The American transcendentalists who rose to prominence in the antebellum period regarded androgyny as the spiritual result of a nation dedicated to egalitarian democratic principles. These notions were short-lived, however, as the Civil War and the disastrous Reconstruction that followed made any true national union seem like a distant, if not impossible, reality. The disillusionment with the romantic period in ...

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2. Commercial Androgyny: Reformulating the Modern Liberal Subject in Frank Norris and Charlotte Perkins Gilman

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pp. 47-78

Though by the first decade of the twentieth century Henry James found his own way to reconcile romantic notions of androgyny with postbellum demands for a new model of national cohesion, his proposal for a transcendental vox Americana did little if nothing to address the material reality of the citizens—the New Woman or anyone else—who would literally embody that voice. Evolutionary and sexological ...

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3. Reactionary and Radical Androgyny: Two Southerners Assess the Depression-Era Body Politic

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pp. 79-110

Frank Norris and Charlotte Perkins Gilman, as we have seen in the previous chapter, were heavily involved in reformulating the paradigm of the modern American liberal subject in ways that took evolutionary science’s understanding of androgyny into account. For Norris especially, androgynous atavism could explain the strength and global reach of the United States’ economy in the first decade of the twentieth century. Despite her belief that Anglo-Saxon evolution would one day leave behind ...

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4. Race, Gender, and Democratic Space in W. E. B. Du Bois and Marita Bonner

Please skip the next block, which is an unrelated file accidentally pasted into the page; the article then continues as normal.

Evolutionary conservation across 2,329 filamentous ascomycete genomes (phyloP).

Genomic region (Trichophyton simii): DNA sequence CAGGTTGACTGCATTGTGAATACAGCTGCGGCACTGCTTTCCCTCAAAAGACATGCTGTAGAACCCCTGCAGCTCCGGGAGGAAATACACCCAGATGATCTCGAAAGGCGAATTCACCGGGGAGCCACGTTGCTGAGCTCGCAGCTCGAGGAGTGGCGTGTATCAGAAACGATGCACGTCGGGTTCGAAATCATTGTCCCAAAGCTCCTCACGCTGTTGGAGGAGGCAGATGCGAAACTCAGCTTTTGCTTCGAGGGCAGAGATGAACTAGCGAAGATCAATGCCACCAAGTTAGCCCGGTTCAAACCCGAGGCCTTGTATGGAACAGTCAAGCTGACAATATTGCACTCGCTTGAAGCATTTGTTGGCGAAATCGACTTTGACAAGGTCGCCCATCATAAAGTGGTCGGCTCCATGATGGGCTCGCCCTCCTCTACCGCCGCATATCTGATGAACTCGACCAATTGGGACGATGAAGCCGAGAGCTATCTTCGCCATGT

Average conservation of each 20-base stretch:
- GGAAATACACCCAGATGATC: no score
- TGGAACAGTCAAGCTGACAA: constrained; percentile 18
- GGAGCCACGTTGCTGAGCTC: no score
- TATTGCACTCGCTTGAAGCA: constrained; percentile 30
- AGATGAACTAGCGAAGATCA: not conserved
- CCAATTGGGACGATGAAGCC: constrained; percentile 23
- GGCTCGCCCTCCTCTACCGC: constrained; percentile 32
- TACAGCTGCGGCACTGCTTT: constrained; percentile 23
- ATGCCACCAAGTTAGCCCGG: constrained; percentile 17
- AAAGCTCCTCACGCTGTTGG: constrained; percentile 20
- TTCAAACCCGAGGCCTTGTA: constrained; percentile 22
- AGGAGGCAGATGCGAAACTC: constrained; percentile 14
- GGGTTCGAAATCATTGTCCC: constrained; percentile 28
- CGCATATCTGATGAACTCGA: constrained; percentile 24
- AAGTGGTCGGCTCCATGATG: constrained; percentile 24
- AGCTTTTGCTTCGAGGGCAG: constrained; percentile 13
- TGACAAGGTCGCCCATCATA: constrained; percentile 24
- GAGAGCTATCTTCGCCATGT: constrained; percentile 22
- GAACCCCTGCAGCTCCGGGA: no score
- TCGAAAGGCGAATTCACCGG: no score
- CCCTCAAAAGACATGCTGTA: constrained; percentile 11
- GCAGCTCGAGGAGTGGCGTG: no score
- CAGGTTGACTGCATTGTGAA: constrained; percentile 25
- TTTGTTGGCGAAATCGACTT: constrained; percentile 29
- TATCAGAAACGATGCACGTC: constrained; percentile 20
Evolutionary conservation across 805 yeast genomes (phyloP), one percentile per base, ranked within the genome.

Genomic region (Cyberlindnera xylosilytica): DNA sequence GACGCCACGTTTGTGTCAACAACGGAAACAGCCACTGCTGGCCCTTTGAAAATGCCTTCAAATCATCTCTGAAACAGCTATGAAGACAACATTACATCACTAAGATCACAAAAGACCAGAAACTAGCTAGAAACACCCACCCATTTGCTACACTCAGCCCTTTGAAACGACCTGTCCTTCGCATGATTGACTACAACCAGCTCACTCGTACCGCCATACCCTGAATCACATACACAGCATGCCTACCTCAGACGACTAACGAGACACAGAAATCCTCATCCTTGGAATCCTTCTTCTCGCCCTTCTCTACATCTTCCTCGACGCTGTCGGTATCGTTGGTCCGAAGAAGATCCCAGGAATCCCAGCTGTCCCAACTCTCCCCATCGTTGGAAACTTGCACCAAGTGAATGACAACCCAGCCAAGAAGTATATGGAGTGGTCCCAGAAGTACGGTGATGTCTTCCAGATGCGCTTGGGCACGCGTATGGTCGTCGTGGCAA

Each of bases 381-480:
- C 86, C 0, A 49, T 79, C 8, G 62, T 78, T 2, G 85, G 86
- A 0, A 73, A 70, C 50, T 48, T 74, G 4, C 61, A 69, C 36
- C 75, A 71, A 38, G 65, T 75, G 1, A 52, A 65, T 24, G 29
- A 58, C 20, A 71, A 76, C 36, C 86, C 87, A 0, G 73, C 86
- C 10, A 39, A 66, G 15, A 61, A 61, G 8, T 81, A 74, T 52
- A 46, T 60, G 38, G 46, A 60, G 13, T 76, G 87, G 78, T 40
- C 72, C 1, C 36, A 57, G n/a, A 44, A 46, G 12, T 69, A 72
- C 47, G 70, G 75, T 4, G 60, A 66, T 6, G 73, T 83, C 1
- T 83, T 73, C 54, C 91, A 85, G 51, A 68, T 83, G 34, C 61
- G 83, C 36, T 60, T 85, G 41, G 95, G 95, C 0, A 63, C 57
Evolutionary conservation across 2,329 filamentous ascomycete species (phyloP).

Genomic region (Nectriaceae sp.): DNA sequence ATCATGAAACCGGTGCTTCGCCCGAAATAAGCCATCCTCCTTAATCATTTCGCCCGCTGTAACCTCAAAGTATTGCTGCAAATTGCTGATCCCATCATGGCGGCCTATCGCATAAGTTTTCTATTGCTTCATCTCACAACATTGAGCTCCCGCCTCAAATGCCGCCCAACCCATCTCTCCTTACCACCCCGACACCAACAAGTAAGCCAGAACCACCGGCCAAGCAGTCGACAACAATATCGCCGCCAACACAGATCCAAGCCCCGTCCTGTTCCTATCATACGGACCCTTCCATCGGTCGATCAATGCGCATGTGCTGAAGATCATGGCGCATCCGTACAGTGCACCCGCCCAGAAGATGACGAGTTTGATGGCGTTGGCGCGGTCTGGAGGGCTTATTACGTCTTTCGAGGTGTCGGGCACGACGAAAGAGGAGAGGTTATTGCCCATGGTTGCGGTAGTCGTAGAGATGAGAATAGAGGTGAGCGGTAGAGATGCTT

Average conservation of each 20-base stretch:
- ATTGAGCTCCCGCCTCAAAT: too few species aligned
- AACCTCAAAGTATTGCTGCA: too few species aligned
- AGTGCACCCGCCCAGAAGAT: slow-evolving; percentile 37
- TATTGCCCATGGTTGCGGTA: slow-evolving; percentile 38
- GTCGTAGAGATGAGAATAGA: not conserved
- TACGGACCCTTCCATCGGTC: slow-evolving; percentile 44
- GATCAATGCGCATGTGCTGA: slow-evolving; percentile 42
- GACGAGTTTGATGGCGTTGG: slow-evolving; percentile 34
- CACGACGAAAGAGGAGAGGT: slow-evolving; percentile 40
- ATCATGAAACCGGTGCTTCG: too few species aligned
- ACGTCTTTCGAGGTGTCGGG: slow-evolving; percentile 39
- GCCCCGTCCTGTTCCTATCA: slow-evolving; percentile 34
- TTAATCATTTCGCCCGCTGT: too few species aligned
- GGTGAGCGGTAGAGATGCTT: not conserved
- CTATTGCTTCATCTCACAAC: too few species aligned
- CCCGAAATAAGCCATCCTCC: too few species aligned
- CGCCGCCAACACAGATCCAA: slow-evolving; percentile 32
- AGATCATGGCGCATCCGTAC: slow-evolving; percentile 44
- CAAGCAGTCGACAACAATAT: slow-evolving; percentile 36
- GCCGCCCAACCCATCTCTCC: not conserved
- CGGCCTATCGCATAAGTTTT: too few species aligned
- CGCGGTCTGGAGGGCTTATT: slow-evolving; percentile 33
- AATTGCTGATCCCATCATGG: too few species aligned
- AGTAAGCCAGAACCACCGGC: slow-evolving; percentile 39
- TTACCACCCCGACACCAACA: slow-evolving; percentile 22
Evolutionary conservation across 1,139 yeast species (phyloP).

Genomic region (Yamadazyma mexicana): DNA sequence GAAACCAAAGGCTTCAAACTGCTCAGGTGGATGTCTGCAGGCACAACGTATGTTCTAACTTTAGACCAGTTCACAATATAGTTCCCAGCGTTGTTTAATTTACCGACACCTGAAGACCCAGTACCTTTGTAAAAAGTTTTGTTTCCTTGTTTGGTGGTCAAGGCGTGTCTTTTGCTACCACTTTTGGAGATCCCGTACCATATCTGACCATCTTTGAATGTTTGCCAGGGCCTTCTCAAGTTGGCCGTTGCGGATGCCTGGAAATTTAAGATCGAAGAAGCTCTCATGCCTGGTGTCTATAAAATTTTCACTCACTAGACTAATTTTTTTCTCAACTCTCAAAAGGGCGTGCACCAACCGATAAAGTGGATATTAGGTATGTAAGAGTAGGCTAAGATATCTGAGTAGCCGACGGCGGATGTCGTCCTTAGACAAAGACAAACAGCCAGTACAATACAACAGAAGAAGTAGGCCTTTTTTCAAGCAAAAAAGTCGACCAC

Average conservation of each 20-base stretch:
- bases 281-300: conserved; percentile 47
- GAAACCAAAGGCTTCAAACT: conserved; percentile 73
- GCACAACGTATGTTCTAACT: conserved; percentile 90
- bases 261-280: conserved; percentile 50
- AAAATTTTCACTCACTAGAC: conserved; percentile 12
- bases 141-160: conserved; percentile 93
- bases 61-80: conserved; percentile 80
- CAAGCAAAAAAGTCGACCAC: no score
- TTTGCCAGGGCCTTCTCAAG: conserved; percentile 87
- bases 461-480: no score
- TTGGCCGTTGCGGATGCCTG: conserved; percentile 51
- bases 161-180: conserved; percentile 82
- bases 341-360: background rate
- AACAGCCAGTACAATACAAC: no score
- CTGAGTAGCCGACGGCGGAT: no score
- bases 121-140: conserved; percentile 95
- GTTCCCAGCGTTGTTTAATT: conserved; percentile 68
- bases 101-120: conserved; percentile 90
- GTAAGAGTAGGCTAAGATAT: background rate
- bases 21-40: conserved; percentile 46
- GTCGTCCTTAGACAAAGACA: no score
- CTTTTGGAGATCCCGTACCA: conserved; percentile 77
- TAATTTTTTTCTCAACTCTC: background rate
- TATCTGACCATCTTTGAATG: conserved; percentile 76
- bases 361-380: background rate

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pp. 111-136

Historian Elizabeth Reis has observed that “[t]he unnerving possibility that individuals could suddenly change sex paralleled the early national preoccupation with race, racial categories, and the possibility of changing racial identity.”1 Reis offers the example of one Levi Suydam, a property-holding African American from Salisbury, Connecticut, whose crucial vote in an 1843 local election put the Whig candidate in ...

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Epilogue: Androgyny, Fascism, and Beyond

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pp. 137-144

I began this study with Alexis de Tocqueville, whose Democracy in America feared that the interest in androgyny that had spread across the Atlantic Ocean from postrevolutionary France might possibly create “weak men and disorderly women” out of the young republic’s male and female citizens. Democracy itself, implied the Frenchman, seemed to hang in the balance. Despite these fears, Tocqueville held out hope that ...

Notes

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pp. 145-162

Bibliography

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pp. 163-174

Index

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pp. 175-183


E-ISBN-13: 9781572337114
E-ISBN-10: 1572337117
Print-ISBN-13: 9781572336865
Print-ISBN-10: 1572336862

Page Count: 192
Illustrations: 0 illustrations
Publication Year: 2010